The hope is that such a resource could help museums and educators enrich society’s knowledge of the past. While a few selected museums include a scent for a more multisensory experience, most rely primarily on visual communication.

If the scents could talk

Anyone who has smelled a fire and was immediately transported to a high school beach or smelled a grandmother’s scarf and was filled with longing knows that smell plays a powerful role in memory and emotions. Then, of course, communicating with the smells of the past can allow us to interact with history in a more emotional, less detached way.

Heritage scholar at University College London Matthias Strlich says one challenge facing Oderopa researchers will be to ensure that they accurately capture not only the chemical compounds that make up a particular fragrance, but also its cultural context.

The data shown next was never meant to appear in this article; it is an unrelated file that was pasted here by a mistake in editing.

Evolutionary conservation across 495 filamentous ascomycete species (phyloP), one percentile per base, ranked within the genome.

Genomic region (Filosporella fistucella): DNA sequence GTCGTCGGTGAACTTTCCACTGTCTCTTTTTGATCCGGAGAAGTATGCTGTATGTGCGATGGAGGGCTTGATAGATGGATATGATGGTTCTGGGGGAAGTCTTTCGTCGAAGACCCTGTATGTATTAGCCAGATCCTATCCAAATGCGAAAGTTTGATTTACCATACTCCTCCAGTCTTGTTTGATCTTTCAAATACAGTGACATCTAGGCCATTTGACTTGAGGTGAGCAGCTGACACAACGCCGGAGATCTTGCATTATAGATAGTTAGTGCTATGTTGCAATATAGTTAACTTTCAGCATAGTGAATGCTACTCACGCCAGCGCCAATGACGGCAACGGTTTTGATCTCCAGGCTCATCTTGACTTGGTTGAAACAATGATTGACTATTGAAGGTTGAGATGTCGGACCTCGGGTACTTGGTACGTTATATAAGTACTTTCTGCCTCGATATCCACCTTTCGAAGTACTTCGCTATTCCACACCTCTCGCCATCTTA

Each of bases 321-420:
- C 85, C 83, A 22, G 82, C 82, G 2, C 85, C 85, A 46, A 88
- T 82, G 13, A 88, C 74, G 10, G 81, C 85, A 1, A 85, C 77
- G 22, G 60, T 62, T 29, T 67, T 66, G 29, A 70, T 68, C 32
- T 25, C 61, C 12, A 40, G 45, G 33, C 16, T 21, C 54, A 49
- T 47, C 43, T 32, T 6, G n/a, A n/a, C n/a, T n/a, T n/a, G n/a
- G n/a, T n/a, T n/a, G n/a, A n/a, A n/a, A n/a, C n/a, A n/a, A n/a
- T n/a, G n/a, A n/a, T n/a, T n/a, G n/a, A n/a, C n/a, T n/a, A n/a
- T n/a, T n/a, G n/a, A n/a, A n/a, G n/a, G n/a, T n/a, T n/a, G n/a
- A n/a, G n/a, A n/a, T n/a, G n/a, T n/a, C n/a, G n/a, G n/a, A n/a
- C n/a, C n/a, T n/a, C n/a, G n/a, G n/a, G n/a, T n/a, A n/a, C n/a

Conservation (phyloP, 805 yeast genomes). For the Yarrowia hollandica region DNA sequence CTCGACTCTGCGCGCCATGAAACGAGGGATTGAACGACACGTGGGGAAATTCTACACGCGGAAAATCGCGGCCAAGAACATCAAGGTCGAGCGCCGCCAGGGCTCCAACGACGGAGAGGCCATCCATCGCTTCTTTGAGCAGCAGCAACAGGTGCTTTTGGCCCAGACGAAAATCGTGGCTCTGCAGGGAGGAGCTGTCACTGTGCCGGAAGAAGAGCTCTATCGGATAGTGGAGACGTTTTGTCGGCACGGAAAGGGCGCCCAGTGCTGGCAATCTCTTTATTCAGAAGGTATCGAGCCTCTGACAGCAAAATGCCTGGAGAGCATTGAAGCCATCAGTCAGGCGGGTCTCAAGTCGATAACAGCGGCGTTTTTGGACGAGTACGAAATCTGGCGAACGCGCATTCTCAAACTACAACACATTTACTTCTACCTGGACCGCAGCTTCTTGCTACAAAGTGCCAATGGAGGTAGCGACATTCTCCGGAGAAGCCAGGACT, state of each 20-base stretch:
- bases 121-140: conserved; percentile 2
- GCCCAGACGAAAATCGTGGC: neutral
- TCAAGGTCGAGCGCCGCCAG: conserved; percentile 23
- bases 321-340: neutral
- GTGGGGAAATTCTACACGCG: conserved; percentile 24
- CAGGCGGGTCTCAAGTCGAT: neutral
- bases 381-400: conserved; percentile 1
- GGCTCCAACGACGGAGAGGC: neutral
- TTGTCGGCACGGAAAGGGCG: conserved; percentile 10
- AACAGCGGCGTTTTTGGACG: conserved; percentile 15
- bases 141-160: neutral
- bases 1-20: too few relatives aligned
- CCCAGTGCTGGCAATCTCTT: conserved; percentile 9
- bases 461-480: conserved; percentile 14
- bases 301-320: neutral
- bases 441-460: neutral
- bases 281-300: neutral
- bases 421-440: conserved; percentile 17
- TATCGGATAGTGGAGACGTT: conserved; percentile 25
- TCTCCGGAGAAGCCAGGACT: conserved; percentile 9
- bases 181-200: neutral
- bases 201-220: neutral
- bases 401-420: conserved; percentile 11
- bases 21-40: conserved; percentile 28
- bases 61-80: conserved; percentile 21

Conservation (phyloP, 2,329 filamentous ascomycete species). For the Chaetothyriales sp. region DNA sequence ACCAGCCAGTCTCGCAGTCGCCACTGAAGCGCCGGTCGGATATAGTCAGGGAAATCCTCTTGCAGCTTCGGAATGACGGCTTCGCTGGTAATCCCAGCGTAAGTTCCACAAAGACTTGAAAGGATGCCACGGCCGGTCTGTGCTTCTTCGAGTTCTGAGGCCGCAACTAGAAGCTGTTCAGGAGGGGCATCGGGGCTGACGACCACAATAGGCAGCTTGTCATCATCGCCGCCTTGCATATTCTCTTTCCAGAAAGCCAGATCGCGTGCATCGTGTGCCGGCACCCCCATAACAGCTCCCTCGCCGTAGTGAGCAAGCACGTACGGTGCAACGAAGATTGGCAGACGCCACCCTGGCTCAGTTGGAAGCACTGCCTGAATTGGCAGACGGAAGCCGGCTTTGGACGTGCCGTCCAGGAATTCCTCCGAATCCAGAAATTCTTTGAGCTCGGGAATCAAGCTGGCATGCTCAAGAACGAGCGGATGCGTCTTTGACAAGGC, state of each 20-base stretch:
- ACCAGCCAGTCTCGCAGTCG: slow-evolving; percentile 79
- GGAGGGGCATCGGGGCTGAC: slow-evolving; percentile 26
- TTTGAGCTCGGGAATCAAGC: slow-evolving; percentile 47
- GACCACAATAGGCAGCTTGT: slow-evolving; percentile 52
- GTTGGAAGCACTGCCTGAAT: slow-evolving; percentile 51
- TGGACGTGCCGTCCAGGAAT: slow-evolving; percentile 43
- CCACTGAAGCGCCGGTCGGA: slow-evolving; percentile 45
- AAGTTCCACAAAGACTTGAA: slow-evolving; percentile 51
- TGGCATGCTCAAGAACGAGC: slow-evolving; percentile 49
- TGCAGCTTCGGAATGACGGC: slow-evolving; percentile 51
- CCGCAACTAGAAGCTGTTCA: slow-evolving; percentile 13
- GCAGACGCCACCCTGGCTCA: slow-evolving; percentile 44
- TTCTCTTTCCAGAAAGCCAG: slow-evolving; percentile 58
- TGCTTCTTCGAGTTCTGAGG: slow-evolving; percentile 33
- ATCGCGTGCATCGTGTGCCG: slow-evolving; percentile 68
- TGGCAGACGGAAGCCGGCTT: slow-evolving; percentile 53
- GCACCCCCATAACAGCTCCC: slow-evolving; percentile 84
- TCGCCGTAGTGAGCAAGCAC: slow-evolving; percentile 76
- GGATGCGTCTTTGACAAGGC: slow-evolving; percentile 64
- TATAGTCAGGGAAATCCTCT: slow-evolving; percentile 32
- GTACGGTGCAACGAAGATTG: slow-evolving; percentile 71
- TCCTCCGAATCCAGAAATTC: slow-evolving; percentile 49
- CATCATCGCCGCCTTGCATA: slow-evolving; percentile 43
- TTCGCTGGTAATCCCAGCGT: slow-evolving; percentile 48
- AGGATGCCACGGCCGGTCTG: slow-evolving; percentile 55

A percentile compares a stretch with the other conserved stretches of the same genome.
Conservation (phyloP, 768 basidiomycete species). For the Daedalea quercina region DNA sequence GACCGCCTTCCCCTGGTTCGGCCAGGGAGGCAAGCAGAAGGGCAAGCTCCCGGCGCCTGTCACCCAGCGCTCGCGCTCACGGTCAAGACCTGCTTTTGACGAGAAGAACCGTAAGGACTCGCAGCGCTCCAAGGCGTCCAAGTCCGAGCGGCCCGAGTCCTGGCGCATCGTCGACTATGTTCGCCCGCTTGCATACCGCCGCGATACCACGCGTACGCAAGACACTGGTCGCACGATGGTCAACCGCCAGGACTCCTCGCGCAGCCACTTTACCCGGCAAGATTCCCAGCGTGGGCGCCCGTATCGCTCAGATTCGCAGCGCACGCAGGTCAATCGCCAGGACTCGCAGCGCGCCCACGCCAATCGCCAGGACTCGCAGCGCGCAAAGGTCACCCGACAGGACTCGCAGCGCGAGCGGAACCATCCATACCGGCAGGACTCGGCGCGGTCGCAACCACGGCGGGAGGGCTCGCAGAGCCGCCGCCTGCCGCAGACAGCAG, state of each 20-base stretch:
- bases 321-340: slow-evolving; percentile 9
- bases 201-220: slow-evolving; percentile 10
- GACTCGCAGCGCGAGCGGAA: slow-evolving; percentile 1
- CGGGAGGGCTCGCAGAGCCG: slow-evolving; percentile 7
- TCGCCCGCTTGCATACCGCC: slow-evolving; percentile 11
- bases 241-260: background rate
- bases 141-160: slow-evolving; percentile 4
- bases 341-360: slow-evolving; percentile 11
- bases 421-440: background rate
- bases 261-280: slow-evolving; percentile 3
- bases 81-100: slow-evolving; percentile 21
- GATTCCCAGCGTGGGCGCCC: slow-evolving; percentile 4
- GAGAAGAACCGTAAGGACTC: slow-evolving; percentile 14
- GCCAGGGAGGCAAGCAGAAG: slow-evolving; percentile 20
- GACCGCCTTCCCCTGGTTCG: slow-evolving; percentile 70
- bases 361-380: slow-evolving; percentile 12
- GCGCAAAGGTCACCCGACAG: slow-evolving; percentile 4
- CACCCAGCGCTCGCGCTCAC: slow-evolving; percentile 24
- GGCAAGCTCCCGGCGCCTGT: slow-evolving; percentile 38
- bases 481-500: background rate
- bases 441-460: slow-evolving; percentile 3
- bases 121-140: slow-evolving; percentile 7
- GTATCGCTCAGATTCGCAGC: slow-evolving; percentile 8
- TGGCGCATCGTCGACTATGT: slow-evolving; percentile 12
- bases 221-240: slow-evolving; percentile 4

“We have some understanding of what scents were popular in the past,” he says, “but it’s hard to imagine differences in their perception, even if it’s generally pleasant, today and a hundred years ago, given that our society has come to associate purity with the absence of odor. ”

For an example of an odor with significantly different cultural implications then and now, refer to simple rosemary. When an outbreak of plague ravaged 17th-century London, so many people incorporated the herb into a mixture to purify polluted air, so that its distinctive aroma filled the streets, becoming inextricably linked to disease.

Take another everyday smell, tobacco, which is smoky, sharp and regular with historical and sociological insights.

“It has to do with the history of sociability, trade and colonization, as well as health,” said William Toulette, an odor historian at England’s Ruskin University and a member of the Oderopa team.